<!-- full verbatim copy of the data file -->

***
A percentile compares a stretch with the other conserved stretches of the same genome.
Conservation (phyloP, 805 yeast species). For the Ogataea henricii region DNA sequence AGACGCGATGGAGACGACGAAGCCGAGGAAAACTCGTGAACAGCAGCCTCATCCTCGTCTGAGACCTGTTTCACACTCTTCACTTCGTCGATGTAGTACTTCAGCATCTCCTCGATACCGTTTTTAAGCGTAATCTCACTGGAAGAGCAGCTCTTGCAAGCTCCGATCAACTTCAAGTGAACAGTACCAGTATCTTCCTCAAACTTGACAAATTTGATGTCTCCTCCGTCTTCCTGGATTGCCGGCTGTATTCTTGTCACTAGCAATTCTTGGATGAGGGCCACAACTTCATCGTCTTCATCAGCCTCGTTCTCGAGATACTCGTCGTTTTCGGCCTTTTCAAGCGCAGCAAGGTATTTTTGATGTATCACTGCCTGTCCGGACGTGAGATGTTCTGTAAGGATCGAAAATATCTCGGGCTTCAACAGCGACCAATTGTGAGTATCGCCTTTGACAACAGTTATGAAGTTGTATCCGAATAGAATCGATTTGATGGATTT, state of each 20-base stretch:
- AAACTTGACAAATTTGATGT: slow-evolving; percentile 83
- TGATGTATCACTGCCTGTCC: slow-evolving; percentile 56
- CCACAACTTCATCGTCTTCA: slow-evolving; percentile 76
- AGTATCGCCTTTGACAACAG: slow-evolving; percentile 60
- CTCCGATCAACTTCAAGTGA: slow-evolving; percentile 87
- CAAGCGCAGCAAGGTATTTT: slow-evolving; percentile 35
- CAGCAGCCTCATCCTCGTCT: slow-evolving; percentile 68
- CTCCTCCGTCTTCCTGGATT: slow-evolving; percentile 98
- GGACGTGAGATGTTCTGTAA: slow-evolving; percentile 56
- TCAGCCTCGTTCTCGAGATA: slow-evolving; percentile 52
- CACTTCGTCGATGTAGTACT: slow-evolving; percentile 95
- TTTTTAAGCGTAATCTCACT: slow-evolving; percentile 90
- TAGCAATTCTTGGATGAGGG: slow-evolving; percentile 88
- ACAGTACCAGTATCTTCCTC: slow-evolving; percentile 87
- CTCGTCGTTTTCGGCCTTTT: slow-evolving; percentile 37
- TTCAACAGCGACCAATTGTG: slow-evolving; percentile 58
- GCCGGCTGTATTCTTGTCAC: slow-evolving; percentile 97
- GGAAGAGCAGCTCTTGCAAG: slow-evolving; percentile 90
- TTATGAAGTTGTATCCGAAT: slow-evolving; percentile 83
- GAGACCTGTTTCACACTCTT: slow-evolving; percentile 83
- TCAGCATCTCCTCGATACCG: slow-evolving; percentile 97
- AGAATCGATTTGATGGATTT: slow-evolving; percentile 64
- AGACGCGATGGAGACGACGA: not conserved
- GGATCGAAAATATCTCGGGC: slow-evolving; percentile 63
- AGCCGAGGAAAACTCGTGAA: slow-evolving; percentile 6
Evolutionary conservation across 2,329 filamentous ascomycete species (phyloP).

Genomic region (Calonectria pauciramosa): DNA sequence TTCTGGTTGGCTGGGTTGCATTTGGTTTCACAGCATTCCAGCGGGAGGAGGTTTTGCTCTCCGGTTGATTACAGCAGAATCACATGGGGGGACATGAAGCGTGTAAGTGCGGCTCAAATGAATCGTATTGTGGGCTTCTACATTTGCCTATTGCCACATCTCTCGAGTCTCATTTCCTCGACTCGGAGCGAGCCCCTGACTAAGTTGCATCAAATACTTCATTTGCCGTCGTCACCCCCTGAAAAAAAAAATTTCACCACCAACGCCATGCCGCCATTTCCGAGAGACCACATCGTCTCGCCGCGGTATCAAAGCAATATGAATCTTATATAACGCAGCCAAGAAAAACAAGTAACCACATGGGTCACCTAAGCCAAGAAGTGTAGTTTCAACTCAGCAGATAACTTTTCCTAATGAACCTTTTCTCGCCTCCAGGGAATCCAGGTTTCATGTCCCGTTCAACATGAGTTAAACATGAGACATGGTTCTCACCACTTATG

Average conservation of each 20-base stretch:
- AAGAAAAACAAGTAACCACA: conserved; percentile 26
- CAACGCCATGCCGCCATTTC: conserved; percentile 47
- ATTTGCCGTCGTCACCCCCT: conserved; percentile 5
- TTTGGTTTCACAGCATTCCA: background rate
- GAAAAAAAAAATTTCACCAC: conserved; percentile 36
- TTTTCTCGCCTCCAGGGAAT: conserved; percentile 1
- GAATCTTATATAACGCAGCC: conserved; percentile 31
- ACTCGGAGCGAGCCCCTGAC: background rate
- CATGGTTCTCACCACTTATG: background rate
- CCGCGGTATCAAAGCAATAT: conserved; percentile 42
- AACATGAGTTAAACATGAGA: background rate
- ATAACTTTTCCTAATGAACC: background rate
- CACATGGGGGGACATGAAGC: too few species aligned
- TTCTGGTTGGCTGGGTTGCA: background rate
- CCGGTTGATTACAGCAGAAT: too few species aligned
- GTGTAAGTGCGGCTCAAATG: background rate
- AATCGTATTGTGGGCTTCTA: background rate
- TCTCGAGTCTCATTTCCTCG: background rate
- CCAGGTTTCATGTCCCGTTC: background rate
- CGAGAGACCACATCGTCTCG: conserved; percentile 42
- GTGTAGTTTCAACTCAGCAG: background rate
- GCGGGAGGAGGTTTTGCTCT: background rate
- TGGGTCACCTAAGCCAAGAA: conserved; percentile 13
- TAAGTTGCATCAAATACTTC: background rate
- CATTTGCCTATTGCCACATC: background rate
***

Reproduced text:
A percentile compares a stretch with the other conserved stretches of the same genome.
Conservation (phyloP, 805 yeast species). For the Ogataea henricii region DNA sequence AGACGCGATGGAGACGACGAAGCCGAGGAAAACTCGTGAACAGCAGCCTCATCCTCGTCTGAGACCTGTTTCACACTCTTCACTTCGTCGATGTAGTACTTCAGCATCTCCTCGATACCGTTTTTAAGCGTAATCTCACTGGAAGAGCAGCTCTTGCAAGCTCCGATCAACTTCAAGTGAACAGTACCAGTATCTTCCTCAAACTTGACAAATTTGATGTCTCCTCCGTCTTCCTGGATTGCCGGCTGTATTCTTGTCACTAGCAATTCTTGGATGAGGGCCACAACTTCATCGTCTTCATCAGCCTCGTTCTCGAGATACTCGTCGTTTTCGGCCTTTTCAAGCGCAGCAAGGTATTTTTGATGTATCACTGCCTGTCCGGACGTGAGATGTTCTGTAAGGATCGAAAATATCTCGGGCTTCAACAGCGACCAATTGTGAGTATCGCCTTTGACAACAGTTATGAAGTTGTATCCGAATAGAATCGATTTGATGGATTT, state of each 20-base stretch:
- AAACTTGACAAATTTGATGT: slow-evolving; percentile 83
- TGATGTATCACTGCCTGTCC: slow-evolving; percentile 56
- CCACAACTTCATCGTCTTCA: slow-evolving; percentile 76
- AGTATCGCCTTTGACAACAG: slow-evolving; percentile 60
- CTCCGATCAACTTCAAGTGA: slow-evolving; percentile 87
- CAAGCGCAGCAAGGTATTTT: slow-evolving; percentile 35
- CAGCAGCCTCATCCTCGTCT: slow-evolving; percentile 68
- CTCCTCCGTCTTCCTGGATT: slow-evolving; percentile 98
- GGACGTGAGATGTTCTGTAA: slow-evolving; percentile 56
- TCAGCCTCGTTCTCGAGATA: slow-evolving; percentile 52
- CACTTCGTCGATGTAGTACT: slow-evolving; percentile 95
- TTTTTAAGCGTAATCTCACT: slow-evolving; percentile 90
- TAGCAATTCTTGGATGAGGG: slow-evolving; percentile 88
- ACAGTACCAGTATCTTCCTC: slow-evolving; percentile 87
- CTCGTCGTTTTCGGCCTTTT: slow-evolving; percentile 37
- TTCAACAGCGACCAATTGTG: slow-evolving; percentile 58
- GCCGGCTGTATTCTTGTCAC: slow-evolving; percentile 97
- GGAAGAGCAGCTCTTGCAAG: slow-evolving; percentile 90
- TTATGAAGTTGTATCCGAAT: slow-evolving; percentile 83
- GAGACCTGTTTCACACTCTT: slow-evolving; percentile 83
- TCAGCATCTCCTCGATACCG: slow-evolving; percentile 97
- AGAATCGATTTGATGGATTT: slow-evolving; percentile 64
- AGACGCGATGGAGACGACGA: not conserved
- GGATCGAAAATATCTCGGGC: slow-evolving; percentile 63
- AGCCGAGGAAAACTCGTGAA: slow-evolving; percentile 6
Evolutionary conservation across 2,329 filamentous ascomycete species (phyloP).

Genomic region (Calonectria pauciramosa): DNA sequence TTCTGGTTGGCTGGGTTGCATTTGGTTTCACAGCATTCCAGCGGGAGGAGGTTTTGCTCTCCGGTTGATTACAGCAGAATCACATGGGGGGACATGAAGCGTGTAAGTGCGGCTCAAATGAATCGTATTGTGGGCTTCTACATTTGCCTATTGCCACATCTCTCGAGTCTCATTTCCTCGACTCGGAGCGAGCCCCTGACTAAGTTGCATCAAATACTTCATTTGCCGTCGTCACCCCCTGAAAAAAAAAATTTCACCACCAACGCCATGCCGCCATTTCCGAGAGACCACATCGTCTCGCCGCGGTATCAAAGCAATATGAATCTTATATAACGCAGCCAAGAAAAACAAGTAACCACATGGGTCACCTAAGCCAAGAAGTGTAGTTTCAACTCAGCAGATAACTTTTCCTAATGAACCTTTTCTCGCCTCCAGGGAATCCAGGTTTCATGTCCCGTTCAACATGAGTTAAACATGAGACATGGTTCTCACCACTTATG

Average conservation of each 20-base stretch:
- AAGAAAAACAAGTAACCACA: conserved; percentile 26
- CAACGCCATGCCGCCATTTC: conserved; percentile 47
- ATTTGCCGTCGTCACCCCCT: conserved; percentile 5
- TTTGGTTTCACAGCATTCCA: background rate
- GAAAAAAAAAATTTCACCAC: conserved; percentile 36
- TTTTCTCGCCTCCAGGGAAT: conserved; percentile 1
- GAATCTTATATAACGCAGCC: conserved; percentile 31
- ACTCGGAGCGAGCCCCTGAC: background rate
- CATGGTTCTCACCACTTATG: background rate
- CCGCGGTATCAAAGCAATAT: conserved; percentile 42
- AACATGAGTTAAACATGAGA: background rate
- ATAACTTTTCCTAATGAACC: background rate
- CACATGGGGGGACATGAAGC: too few species aligned
- TTCTGGTTGGCTGGGTTGCA: background rate
- CCGGTTGATTACAGCAGAAT: too few species aligned
- GTGTAAGTGCGGCTCAAATG: background rate
- AATCGTATTGTGGGCTTCTA: background rate
- TCTCGAGTCTCATTTCCTCG: background rate
- CCAGGTTTCATGTCCCGTTC: background rate
- CGAGAGACCACATCGTCTCG: conserved; percentile 42
- GTGTAGTTTCAACTCAGCAG: background rate
- GCGGGAGGAGGTTTTGCTCT: background rate
- TGGGTCACCTAAGCCAAGAA: conserved; percentile 13
- TAAGTTGCATCAAATACTTC: background rate
- CATTTGCCTATTGCCACATC: background rate